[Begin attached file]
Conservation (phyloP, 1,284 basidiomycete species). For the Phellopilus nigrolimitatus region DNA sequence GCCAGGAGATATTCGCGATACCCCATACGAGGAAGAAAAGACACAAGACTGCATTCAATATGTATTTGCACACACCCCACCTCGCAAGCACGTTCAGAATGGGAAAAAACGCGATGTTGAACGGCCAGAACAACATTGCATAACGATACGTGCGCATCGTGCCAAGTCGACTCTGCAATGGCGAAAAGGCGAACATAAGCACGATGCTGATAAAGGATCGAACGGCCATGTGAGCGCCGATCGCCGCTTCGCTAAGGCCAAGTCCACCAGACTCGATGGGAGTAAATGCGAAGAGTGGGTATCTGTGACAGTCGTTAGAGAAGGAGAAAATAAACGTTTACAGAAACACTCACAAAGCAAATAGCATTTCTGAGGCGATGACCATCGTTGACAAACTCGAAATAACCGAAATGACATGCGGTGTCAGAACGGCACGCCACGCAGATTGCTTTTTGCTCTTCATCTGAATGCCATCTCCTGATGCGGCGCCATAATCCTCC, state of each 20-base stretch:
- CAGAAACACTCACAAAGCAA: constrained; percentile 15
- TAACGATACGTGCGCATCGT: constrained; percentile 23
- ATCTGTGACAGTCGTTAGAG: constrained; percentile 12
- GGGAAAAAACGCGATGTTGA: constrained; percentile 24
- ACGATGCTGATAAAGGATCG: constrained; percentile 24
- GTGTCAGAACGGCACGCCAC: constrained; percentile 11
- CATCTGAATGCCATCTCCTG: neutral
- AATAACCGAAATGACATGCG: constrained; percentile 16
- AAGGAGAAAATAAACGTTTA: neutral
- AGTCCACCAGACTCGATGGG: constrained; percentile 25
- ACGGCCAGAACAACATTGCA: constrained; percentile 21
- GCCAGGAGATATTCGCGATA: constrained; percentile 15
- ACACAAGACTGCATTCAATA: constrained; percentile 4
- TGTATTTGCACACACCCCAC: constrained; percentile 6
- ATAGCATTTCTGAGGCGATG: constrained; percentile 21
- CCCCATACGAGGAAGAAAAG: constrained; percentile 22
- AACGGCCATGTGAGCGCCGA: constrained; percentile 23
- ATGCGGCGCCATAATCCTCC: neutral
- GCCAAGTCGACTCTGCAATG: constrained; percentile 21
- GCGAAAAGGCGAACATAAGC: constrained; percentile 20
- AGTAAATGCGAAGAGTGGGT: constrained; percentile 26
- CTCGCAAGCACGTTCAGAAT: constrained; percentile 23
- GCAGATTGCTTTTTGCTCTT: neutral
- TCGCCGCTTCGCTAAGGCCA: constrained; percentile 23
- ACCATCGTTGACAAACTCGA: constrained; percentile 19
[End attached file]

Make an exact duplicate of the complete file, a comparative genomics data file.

Conservation (phyloP, 1,284 basidiomycete species). For the Phellopilus nigrolimitatus region DNA sequence GCCAGGAGATATTCGCGATACCCCATACGAGGAAGAAAAGACACAAGACTGCATTCAATATGTATTTGCACACACCCCACCTCGCAAGCACGTTCAGAATGGGAAAAAACGCGATGTTGAACGGCCAGAACAACATTGCATAACGATACGTGCGCATCGTGCCAAGTCGACTCTGCAATGGCGAAAAGGCGAACATAAGCACGATGCTGATAAAGGATCGAACGGCCATGTGAGCGCCGATCGCCGCTTCGCTAAGGCCAAGTCCACCAGACTCGATGGGAGTAAATGCGAAGAGTGGGTATCTGTGACAGTCGTTAGAGAAGGAGAAAATAAACGTTTACAGAAACACTCACAAAGCAAATAGCATTTCTGAGGCGATGACCATCGTTGACAAACTCGAAATAACCGAAATGACATGCGGTGTCAGAACGGCACGCCACGCAGATTGCTTTTTGCTCTTCATCTGAATGCCATCTCCTGATGCGGCGCCATAATCCTCC, state of each 20-base stretch:
- CAGAAACACTCACAAAGCAA: constrained; percentile 15
- TAACGATACGTGCGCATCGT: constrained; percentile 23
- ATCTGTGACAGTCGTTAGAG: constrained; percentile 12
- GGGAAAAAACGCGATGTTGA: constrained; percentile 24
- ACGATGCTGATAAAGGATCG: constrained; percentile 24
- GTGTCAGAACGGCACGCCAC: constrained; percentile 11
- CATCTGAATGCCATCTCCTG: neutral
- AATAACCGAAATGACATGCG: constrained; percentile 16
- AAGGAGAAAATAAACGTTTA: neutral
- AGTCCACCAGACTCGATGGG: constrained; percentile 25
- ACGGCCAGAACAACATTGCA: constrained; percentile 21
- GCCAGGAGATATTCGCGATA: constrained; percentile 15
- ACACAAGACTGCATTCAATA: constrained; percentile 4
- TGTATTTGCACACACCCCAC: constrained; percentile 6
- ATAGCATTTCTGAGGCGATG: constrained; percentile 21
- CCCCATACGAGGAAGAAAAG: constrained; percentile 22
- AACGGCCATGTGAGCGCCGA: constrained; percentile 23
- ATGCGGCGCCATAATCCTCC: neutral
- GCCAAGTCGACTCTGCAATG: constrained; percentile 21
- GCGAAAAGGCGAACATAAGC: constrained; percentile 20
- AGTAAATGCGAAGAGTGGGT: constrained; percentile 26
- CTCGCAAGCACGTTCAGAAT: constrained; percentile 23
- GCAGATTGCTTTTTGCTCTT: neutral
- TCGCCGCTTCGCTAAGGCCA: constrained; percentile 23
- ACCATCGTTGACAAACTCGA: constrained; percentile 19